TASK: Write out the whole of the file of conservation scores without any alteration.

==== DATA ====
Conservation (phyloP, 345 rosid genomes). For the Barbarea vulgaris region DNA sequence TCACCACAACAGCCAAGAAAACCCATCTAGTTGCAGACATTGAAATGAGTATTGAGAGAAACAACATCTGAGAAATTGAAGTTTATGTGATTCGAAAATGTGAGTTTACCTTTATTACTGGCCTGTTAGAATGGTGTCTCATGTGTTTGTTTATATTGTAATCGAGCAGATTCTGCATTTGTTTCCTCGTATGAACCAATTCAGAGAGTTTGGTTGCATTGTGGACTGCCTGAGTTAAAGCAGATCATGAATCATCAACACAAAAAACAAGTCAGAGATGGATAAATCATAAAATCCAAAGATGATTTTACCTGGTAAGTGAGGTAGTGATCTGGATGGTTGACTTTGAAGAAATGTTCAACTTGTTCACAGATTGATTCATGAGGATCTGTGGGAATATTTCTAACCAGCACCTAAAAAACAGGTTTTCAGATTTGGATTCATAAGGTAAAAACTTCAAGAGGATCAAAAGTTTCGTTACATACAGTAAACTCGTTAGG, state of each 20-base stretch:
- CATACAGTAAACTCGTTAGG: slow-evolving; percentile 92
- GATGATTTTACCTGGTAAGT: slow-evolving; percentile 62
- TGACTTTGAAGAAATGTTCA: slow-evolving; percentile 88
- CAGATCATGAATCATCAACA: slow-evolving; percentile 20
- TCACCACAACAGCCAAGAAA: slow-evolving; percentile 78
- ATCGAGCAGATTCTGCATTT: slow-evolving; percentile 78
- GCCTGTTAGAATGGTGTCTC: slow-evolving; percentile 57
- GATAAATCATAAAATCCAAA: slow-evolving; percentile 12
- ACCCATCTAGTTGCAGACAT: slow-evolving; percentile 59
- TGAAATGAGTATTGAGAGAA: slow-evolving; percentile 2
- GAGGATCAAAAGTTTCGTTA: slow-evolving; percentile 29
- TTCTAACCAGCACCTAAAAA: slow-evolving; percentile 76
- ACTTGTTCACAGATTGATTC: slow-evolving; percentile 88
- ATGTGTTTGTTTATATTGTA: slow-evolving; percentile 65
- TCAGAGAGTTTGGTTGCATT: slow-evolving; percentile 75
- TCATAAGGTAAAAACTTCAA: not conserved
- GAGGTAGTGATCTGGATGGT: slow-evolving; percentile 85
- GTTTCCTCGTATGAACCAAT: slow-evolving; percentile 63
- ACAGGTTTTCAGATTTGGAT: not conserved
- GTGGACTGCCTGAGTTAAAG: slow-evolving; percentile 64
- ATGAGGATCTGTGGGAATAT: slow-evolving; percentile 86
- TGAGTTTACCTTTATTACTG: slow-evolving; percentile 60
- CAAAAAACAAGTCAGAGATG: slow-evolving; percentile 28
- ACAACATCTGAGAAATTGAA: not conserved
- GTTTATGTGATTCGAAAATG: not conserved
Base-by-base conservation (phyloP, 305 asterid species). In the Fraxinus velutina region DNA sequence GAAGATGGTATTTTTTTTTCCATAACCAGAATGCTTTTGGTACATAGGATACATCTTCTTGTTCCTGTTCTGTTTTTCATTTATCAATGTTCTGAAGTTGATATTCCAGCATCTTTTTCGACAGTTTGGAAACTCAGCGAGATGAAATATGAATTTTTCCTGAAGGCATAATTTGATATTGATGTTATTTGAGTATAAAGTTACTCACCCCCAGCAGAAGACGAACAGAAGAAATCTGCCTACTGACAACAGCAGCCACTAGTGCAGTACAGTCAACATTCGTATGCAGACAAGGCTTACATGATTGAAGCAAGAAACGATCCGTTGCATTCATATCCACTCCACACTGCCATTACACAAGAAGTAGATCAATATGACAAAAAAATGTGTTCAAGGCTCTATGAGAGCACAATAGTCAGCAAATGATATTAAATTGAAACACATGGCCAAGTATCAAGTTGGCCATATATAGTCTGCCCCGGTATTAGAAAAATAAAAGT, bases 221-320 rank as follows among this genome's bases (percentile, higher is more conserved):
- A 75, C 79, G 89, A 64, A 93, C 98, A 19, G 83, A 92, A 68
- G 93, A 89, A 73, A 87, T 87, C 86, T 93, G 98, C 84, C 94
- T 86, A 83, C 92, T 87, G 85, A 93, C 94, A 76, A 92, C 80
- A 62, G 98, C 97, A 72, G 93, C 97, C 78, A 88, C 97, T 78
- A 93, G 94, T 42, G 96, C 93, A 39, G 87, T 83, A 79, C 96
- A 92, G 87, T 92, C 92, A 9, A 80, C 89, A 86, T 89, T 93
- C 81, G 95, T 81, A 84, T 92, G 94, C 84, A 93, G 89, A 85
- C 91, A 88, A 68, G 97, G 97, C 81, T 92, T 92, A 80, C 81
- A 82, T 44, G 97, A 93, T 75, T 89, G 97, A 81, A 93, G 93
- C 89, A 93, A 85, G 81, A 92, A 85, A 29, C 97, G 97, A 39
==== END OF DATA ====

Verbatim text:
Conservation (phyloP, 345 rosid genomes). For the Barbarea vulgaris region DNA sequence TCACCACAACAGCCAAGAAAACCCATCTAGTTGCAGACATTGAAATGAGTATTGAGAGAAACAACATCTGAGAAATTGAAGTTTATGTGATTCGAAAATGTGAGTTTACCTTTATTACTGGCCTGTTAGAATGGTGTCTCATGTGTTTGTTTATATTGTAATCGAGCAGATTCTGCATTTGTTTCCTCGTATGAACCAATTCAGAGAGTTTGGTTGCATTGTGGACTGCCTGAGTTAAAGCAGATCATGAATCATCAACACAAAAAACAAGTCAGAGATGGATAAATCATAAAATCCAAAGATGATTTTACCTGGTAAGTGAGGTAGTGATCTGGATGGTTGACTTTGAAGAAATGTTCAACTTGTTCACAGATTGATTCATGAGGATCTGTGGGAATATTTCTAACCAGCACCTAAAAAACAGGTTTTCAGATTTGGATTCATAAGGTAAAAACTTCAAGAGGATCAAAAGTTTCGTTACATACAGTAAACTCGTTAGG, state of each 20-base stretch:
- CATACAGTAAACTCGTTAGG: slow-evolving; percentile 92
- GATGATTTTACCTGGTAAGT: slow-evolving; percentile 62
- TGACTTTGAAGAAATGTTCA: slow-evolving; percentile 88
- CAGATCATGAATCATCAACA: slow-evolving; percentile 20
- TCACCACAACAGCCAAGAAA: slow-evolving; percentile 78
- ATCGAGCAGATTCTGCATTT: slow-evolving; percentile 78
- GCCTGTTAGAATGGTGTCTC: slow-evolving; percentile 57
- GATAAATCATAAAATCCAAA: slow-evolving; percentile 12
- ACCCATCTAGTTGCAGACAT: slow-evolving; percentile 59
- TGAAATGAGTATTGAGAGAA: slow-evolving; percentile 2
- GAGGATCAAAAGTTTCGTTA: slow-evolving; percentile 29
- TTCTAACCAGCACCTAAAAA: slow-evolving; percentile 76
- ACTTGTTCACAGATTGATTC: slow-evolving; percentile 88
- ATGTGTTTGTTTATATTGTA: slow-evolving; percentile 65
- TCAGAGAGTTTGGTTGCATT: slow-evolving; percentile 75
- TCATAAGGTAAAAACTTCAA: not conserved
- GAGGTAGTGATCTGGATGGT: slow-evolving; percentile 85
- GTTTCCTCGTATGAACCAAT: slow-evolving; percentile 63
- ACAGGTTTTCAGATTTGGAT: not conserved
- GTGGACTGCCTGAGTTAAAG: slow-evolving; percentile 64
- ATGAGGATCTGTGGGAATAT: slow-evolving; percentile 86
- TGAGTTTACCTTTATTACTG: slow-evolving; percentile 60
- CAAAAAACAAGTCAGAGATG: slow-evolving; percentile 28
- ACAACATCTGAGAAATTGAA: not conserved
- GTTTATGTGATTCGAAAATG: not conserved
Base-by-base conservation (phyloP, 305 asterid species). In the Fraxinus velutina region DNA sequence GAAGATGGTATTTTTTTTTCCATAACCAGAATGCTTTTGGTACATAGGATACATCTTCTTGTTCCTGTTCTGTTTTTCATTTATCAATGTTCTGAAGTTGATATTCCAGCATCTTTTTCGACAGTTTGGAAACTCAGCGAGATGAAATATGAATTTTTCCTGAAGGCATAATTTGATATTGATGTTATTTGAGTATAAAGTTACTCACCCCCAGCAGAAGACGAACAGAAGAAATCTGCCTACTGACAACAGCAGCCACTAGTGCAGTACAGTCAACATTCGTATGCAGACAAGGCTTACATGATTGAAGCAAGAAACGATCCGTTGCATTCATATCCACTCCACACTGCCATTACACAAGAAGTAGATCAATATGACAAAAAAATGTGTTCAAGGCTCTATGAGAGCACAATAGTCAGCAAATGATATTAAATTGAAACACATGGCCAAGTATCAAGTTGGCCATATATAGTCTGCCCCGGTATTAGAAAAATAAAAGT, bases 221-320 rank as follows among this genome's bases (percentile, higher is more conserved):
- A 75, C 79, G 89, A 64, A 93, C 98, A 19, G 83, A 92, A 68
- G 93, A 89, A 73, A 87, T 87, C 86, T 93, G 98, C 84, C 94
- T 86, A 83, C 92, T 87, G 85, A 93, C 94, A 76, A 92, C 80
- A 62, G 98, C 97, A 72, G 93, C 97, C 78, A 88, C 97, T 78
- A 93, G 94, T 42, G 96, C 93, A 39, G 87, T 83, A 79, C 96
- A 92, G 87, T 92, C 92, A 9, A 80, C 89, A 86, T 89, T 93
- C 81, G 95, T 81, A 84, T 92, G 94, C 84, A 93, G 89, A 85
- C 91, A 88, A 68, G 97, G 97, C 81, T 92, T 92, A 80, C 81
- A 82, T 44, G 97, A 93, T 75, T 89, G 97, A 81, A 93, G 93
- C 89, A 93, A 85, G 81, A 92, A 85, A 29, C 97, G 97, A 39